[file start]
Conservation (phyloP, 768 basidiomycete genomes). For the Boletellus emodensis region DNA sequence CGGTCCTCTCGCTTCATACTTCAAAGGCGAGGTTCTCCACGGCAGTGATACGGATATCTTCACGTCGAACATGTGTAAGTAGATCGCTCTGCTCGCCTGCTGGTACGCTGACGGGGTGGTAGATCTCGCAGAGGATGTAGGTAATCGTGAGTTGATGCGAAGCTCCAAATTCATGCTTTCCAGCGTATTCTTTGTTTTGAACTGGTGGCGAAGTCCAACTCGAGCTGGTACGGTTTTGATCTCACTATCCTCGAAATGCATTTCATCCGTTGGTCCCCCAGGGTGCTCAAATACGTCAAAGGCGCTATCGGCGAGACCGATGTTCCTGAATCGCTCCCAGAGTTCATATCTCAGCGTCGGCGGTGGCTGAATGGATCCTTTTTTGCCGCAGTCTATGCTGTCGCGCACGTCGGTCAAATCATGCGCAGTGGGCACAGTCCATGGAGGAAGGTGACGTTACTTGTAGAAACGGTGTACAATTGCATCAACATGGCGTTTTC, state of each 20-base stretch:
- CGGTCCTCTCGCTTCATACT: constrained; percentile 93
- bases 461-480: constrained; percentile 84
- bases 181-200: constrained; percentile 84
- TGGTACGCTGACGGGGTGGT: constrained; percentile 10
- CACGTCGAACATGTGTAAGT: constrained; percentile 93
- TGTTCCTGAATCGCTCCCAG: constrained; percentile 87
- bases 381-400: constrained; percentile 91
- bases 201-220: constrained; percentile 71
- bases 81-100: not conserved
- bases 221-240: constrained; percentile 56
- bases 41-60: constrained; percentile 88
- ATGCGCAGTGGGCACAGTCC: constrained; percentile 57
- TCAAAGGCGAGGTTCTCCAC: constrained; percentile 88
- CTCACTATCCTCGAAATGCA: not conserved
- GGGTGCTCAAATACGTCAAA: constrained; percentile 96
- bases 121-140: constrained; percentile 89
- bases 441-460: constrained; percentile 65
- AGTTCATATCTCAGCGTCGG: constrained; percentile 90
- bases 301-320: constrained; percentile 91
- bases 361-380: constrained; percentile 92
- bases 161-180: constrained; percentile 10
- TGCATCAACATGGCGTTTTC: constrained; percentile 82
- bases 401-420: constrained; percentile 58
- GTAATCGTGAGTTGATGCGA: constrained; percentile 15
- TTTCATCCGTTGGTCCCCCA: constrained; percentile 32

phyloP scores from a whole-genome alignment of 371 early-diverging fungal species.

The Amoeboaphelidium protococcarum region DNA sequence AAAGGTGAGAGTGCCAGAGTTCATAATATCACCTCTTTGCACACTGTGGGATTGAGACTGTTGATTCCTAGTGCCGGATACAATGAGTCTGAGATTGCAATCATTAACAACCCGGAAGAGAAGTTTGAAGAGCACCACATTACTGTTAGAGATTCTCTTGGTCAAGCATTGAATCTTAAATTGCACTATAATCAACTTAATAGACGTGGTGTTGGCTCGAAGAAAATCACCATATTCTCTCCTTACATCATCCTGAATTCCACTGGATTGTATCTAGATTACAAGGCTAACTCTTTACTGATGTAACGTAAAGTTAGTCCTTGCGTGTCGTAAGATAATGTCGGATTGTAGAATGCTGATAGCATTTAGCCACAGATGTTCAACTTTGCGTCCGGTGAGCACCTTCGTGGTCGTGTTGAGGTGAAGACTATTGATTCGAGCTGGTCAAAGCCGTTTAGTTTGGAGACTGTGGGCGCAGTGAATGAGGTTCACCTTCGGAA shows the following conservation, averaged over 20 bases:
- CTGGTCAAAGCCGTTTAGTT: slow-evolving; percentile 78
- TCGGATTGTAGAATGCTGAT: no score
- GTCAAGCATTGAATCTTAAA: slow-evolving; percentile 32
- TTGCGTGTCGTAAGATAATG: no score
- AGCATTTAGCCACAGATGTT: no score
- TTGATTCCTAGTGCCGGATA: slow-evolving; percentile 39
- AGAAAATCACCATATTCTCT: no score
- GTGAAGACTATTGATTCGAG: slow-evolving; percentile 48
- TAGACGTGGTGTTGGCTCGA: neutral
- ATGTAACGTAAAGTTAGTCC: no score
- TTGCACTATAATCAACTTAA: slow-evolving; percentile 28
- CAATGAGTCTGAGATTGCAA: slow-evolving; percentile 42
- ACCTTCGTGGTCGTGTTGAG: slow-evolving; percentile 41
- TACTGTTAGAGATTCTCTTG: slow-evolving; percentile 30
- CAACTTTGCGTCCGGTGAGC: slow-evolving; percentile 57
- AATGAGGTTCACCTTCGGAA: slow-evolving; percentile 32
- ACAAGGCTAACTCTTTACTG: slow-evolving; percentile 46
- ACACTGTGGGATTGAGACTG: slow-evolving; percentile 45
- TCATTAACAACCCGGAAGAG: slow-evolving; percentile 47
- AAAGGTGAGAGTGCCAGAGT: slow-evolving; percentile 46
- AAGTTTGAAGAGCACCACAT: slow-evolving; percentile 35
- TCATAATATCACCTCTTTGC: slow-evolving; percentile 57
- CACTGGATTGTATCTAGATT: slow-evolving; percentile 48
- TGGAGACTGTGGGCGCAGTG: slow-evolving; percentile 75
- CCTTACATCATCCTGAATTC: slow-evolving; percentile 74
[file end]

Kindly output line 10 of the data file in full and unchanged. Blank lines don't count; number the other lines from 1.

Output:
- bases 81-100: not conserved